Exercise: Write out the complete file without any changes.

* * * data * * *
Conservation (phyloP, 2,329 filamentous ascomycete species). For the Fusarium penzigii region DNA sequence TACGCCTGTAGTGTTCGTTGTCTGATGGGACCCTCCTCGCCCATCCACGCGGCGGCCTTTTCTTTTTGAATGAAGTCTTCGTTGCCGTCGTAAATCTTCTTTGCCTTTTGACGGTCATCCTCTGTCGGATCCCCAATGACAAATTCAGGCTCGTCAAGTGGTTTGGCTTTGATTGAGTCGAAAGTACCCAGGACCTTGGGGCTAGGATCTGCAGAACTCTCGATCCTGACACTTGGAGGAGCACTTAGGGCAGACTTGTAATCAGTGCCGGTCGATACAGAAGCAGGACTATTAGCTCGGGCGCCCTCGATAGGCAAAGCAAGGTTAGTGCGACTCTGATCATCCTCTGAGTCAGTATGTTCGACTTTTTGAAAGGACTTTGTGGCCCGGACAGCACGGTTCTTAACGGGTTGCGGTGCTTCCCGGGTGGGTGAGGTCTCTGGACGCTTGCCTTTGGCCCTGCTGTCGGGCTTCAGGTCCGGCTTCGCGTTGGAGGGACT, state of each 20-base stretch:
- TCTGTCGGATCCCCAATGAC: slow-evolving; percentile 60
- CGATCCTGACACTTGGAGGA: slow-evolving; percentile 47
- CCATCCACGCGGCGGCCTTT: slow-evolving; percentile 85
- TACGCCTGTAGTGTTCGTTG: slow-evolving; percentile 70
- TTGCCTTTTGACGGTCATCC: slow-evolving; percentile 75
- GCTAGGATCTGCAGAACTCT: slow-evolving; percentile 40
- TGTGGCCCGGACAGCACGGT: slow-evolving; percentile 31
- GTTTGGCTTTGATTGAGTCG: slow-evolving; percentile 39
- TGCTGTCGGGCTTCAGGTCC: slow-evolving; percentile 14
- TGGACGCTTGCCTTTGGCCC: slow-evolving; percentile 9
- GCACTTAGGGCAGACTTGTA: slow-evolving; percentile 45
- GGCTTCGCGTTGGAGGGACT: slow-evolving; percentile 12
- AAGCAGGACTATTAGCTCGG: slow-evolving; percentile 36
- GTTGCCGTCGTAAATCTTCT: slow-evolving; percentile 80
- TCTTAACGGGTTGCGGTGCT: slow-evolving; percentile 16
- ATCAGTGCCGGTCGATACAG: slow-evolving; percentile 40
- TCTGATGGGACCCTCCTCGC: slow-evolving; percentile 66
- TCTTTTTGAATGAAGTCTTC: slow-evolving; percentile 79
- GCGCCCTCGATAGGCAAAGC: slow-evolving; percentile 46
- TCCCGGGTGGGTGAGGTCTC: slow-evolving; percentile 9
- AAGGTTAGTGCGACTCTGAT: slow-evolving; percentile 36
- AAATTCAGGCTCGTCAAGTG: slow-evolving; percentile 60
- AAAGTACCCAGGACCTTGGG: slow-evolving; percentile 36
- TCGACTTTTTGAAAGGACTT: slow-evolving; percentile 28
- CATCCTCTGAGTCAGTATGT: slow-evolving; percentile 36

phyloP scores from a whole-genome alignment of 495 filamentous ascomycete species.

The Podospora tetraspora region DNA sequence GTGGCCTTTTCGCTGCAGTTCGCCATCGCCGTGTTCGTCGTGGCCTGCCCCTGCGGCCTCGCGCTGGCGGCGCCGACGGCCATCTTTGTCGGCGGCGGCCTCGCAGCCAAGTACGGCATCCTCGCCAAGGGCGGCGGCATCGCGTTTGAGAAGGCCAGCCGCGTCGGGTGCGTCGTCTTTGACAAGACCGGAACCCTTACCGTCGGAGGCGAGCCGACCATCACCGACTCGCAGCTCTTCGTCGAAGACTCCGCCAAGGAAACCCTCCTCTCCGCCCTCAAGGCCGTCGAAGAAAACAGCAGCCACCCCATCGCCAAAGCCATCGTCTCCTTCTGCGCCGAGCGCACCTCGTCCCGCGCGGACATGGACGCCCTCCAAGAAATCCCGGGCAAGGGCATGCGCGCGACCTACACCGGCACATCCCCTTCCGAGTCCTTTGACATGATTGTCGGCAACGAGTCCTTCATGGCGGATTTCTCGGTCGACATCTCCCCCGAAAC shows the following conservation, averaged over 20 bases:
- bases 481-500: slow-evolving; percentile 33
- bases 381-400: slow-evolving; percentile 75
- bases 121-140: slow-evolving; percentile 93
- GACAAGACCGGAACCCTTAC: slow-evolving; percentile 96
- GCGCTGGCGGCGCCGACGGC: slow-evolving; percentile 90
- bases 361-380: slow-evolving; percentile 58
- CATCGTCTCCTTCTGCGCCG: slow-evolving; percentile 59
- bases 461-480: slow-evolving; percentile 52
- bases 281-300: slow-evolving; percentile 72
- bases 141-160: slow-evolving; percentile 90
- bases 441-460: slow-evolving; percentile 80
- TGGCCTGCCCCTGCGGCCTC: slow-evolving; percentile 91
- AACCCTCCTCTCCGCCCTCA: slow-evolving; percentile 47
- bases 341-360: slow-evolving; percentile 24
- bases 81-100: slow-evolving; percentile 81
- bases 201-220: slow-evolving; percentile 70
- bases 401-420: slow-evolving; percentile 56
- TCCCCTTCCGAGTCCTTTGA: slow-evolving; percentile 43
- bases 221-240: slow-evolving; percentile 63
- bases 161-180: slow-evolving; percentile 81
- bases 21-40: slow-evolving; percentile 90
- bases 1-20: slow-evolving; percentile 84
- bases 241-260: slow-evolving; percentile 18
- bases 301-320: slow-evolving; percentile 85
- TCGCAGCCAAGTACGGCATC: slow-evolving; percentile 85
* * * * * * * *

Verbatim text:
Conservation (phyloP, 2,329 filamentous ascomycete species). For the Fusarium penzigii region DNA sequence TACGCCTGTAGTGTTCGTTGTCTGATGGGACCCTCCTCGCCCATCCACGCGGCGGCCTTTTCTTTTTGAATGAAGTCTTCGTTGCCGTCGTAAATCTTCTTTGCCTTTTGACGGTCATCCTCTGTCGGATCCCCAATGACAAATTCAGGCTCGTCAAGTGGTTTGGCTTTGATTGAGTCGAAAGTACCCAGGACCTTGGGGCTAGGATCTGCAGAACTCTCGATCCTGACACTTGGAGGAGCACTTAGGGCAGACTTGTAATCAGTGCCGGTCGATACAGAAGCAGGACTATTAGCTCGGGCGCCCTCGATAGGCAAAGCAAGGTTAGTGCGACTCTGATCATCCTCTGAGTCAGTATGTTCGACTTTTTGAAAGGACTTTGTGGCCCGGACAGCACGGTTCTTAACGGGTTGCGGTGCTTCCCGGGTGGGTGAGGTCTCTGGACGCTTGCCTTTGGCCCTGCTGTCGGGCTTCAGGTCCGGCTTCGCGTTGGAGGGACT, state of each 20-base stretch:
- TCTGTCGGATCCCCAATGAC: slow-evolving; percentile 60
- CGATCCTGACACTTGGAGGA: slow-evolving; percentile 47
- CCATCCACGCGGCGGCCTTT: slow-evolving; percentile 85
- TACGCCTGTAGTGTTCGTTG: slow-evolving; percentile 70
- TTGCCTTTTGACGGTCATCC: slow-evolving; percentile 75
- GCTAGGATCTGCAGAACTCT: slow-evolving; percentile 40
- TGTGGCCCGGACAGCACGGT: slow-evolving; percentile 31
- GTTTGGCTTTGATTGAGTCG: slow-evolving; percentile 39
- TGCTGTCGGGCTTCAGGTCC: slow-evolving; percentile 14
- TGGACGCTTGCCTTTGGCCC: slow-evolving; percentile 9
- GCACTTAGGGCAGACTTGTA: slow-evolving; percentile 45
- GGCTTCGCGTTGGAGGGACT: slow-evolving; percentile 12
- AAGCAGGACTATTAGCTCGG: slow-evolving; percentile 36
- GTTGCCGTCGTAAATCTTCT: slow-evolving; percentile 80
- TCTTAACGGGTTGCGGTGCT: slow-evolving; percentile 16
- ATCAGTGCCGGTCGATACAG: slow-evolving; percentile 40
- TCTGATGGGACCCTCCTCGC: slow-evolving; percentile 66
- TCTTTTTGAATGAAGTCTTC: slow-evolving; percentile 79
- GCGCCCTCGATAGGCAAAGC: slow-evolving; percentile 46
- TCCCGGGTGGGTGAGGTCTC: slow-evolving; percentile 9
- AAGGTTAGTGCGACTCTGAT: slow-evolving; percentile 36
- AAATTCAGGCTCGTCAAGTG: slow-evolving; percentile 60
- AAAGTACCCAGGACCTTGGG: slow-evolving; percentile 36
- TCGACTTTTTGAAAGGACTT: slow-evolving; percentile 28
- CATCCTCTGAGTCAGTATGT: slow-evolving; percentile 36

phyloP scores from a whole-genome alignment of 495 filamentous ascomycete species.

The Podospora tetraspora region DNA sequence GTGGCCTTTTCGCTGCAGTTCGCCATCGCCGTGTTCGTCGTGGCCTGCCCCTGCGGCCTCGCGCTGGCGGCGCCGACGGCCATCTTTGTCGGCGGCGGCCTCGCAGCCAAGTACGGCATCCTCGCCAAGGGCGGCGGCATCGCGTTTGAGAAGGCCAGCCGCGTCGGGTGCGTCGTCTTTGACAAGACCGGAACCCTTACCGTCGGAGGCGAGCCGACCATCACCGACTCGCAGCTCTTCGTCGAAGACTCCGCCAAGGAAACCCTCCTCTCCGCCCTCAAGGCCGTCGAAGAAAACAGCAGCCACCCCATCGCCAAAGCCATCGTCTCCTTCTGCGCCGAGCGCACCTCGTCCCGCGCGGACATGGACGCCCTCCAAGAAATCCCGGGCAAGGGCATGCGCGCGACCTACACCGGCACATCCCCTTCCGAGTCCTTTGACATGATTGTCGGCAACGAGTCCTTCATGGCGGATTTCTCGGTCGACATCTCCCCCGAAAC shows the following conservation, averaged over 20 bases:
- bases 481-500: slow-evolving; percentile 33
- bases 381-400: slow-evolving; percentile 75
- bases 121-140: slow-evolving; percentile 93
- GACAAGACCGGAACCCTTAC: slow-evolving; percentile 96
- GCGCTGGCGGCGCCGACGGC: slow-evolving; percentile 90
- bases 361-380: slow-evolving; percentile 58
- CATCGTCTCCTTCTGCGCCG: slow-evolving; percentile 59
- bases 461-480: slow-evolving; percentile 52
- bases 281-300: slow-evolving; percentile 72
- bases 141-160: slow-evolving; percentile 90
- bases 441-460: slow-evolving; percentile 80
- TGGCCTGCCCCTGCGGCCTC: slow-evolving; percentile 91
- AACCCTCCTCTCCGCCCTCA: slow-evolving; percentile 47
- bases 341-360: slow-evolving; percentile 24
- bases 81-100: slow-evolving; percentile 81
- bases 201-220: slow-evolving; percentile 70
- bases 401-420: slow-evolving; percentile 56
- TCCCCTTCCGAGTCCTTTGA: slow-evolving; percentile 43
- bases 221-240: slow-evolving; percentile 63
- bases 161-180: slow-evolving; percentile 81
- bases 21-40: slow-evolving; percentile 90
- bases 1-20: slow-evolving; percentile 84
- bases 241-260: slow-evolving; percentile 18
- bases 301-320: slow-evolving; percentile 85
- TCGCAGCCAAGTACGGCATC: slow-evolving; percentile 85